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A Decline to Remember

Liberty Tree in St Mark's Square, anonymous

Continued from here.

In Browning’s words, ‘Venice spent what Venice earned’. Not only Venice, but the entire Mediterranean world was declining in the last decades of the 16th century. Trade was contracting and politics were subverted by the twin vampires of Rome and Madrid.

Venice had the resources to survive, but not enough to break free from the constraints of the new era. Her policy of neutrality and her centuries of diplomatic experience kept her afloat with little difficulty, but the grandchildren of the Venetian merchants and warriors found they had to resign themselves to a very different life: they could enjoy themselves, and weren’t averse to it, but beyond that opportunities were limited.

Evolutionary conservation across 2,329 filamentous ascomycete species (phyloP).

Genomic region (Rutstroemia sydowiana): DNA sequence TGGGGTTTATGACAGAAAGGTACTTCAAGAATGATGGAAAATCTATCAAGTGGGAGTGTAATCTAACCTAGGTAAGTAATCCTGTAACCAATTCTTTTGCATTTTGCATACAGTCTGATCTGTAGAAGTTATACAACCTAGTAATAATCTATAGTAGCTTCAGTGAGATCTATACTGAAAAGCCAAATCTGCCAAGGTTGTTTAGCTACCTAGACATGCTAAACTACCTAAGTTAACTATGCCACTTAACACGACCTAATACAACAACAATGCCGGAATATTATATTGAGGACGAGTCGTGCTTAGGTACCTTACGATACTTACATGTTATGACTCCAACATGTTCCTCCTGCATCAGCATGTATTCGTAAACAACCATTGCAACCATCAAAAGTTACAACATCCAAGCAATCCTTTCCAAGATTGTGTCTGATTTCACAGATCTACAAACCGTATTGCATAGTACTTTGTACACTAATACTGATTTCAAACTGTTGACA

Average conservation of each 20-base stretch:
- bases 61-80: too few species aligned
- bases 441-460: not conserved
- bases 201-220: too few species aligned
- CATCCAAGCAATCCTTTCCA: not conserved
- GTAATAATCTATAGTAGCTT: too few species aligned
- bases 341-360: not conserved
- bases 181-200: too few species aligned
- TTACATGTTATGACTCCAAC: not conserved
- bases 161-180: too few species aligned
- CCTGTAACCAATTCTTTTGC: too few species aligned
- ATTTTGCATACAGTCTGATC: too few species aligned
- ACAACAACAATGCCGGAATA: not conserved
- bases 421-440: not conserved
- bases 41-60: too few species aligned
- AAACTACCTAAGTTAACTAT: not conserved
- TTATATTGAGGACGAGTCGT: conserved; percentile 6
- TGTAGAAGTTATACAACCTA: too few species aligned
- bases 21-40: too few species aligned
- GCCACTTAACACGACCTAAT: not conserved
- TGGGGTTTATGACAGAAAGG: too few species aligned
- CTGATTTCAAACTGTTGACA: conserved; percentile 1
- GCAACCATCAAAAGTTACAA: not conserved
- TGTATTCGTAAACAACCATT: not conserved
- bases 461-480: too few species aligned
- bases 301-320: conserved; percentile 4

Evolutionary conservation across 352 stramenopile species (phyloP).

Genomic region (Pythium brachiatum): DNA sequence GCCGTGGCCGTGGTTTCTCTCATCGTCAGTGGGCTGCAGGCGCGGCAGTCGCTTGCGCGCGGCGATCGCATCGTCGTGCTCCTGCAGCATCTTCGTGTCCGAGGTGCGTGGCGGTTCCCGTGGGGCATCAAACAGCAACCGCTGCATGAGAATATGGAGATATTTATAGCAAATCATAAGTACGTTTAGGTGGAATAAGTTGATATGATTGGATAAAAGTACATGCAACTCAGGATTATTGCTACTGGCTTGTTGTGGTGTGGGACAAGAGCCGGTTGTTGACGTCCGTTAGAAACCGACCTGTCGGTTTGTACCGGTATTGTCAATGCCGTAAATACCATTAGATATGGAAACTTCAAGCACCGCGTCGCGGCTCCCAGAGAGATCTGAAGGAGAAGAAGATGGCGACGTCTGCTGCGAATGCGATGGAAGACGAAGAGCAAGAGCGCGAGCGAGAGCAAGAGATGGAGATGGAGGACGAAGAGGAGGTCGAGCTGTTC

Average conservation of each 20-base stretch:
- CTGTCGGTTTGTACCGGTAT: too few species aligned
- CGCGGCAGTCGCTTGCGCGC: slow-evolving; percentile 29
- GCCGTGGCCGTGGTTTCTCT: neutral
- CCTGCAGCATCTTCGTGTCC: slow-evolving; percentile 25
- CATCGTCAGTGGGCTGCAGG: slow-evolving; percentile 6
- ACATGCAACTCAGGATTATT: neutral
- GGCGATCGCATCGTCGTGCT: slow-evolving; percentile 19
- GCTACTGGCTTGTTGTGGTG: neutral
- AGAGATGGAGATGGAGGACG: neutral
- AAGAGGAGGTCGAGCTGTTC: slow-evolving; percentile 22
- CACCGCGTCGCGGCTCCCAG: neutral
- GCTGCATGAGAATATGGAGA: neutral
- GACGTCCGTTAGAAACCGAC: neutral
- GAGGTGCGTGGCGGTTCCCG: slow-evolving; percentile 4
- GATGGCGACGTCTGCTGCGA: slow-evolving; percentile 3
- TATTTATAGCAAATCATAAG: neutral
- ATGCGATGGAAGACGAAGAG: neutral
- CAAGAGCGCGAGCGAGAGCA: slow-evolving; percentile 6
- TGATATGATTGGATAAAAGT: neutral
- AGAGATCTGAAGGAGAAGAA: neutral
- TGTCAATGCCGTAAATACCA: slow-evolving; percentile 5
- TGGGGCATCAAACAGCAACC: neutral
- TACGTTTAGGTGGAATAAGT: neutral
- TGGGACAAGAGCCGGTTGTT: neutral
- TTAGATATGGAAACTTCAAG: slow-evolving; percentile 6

For the next two centuries, history would be largely limited to vignettes: a fire in the Doge’s Palace in 1577, occasioning Tintoretto’s gigantic Paradise and the rebuilding of the Palace. The first state-run banks appeared in 1587. The wars against the Uskoks continued until diplomacy induced the Austrians in 1617 to stop supporting them.

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History and Anecdotes


Rococo and Neoclassical

Text © Dana Facaros & Michael Pauls

Image by PD Art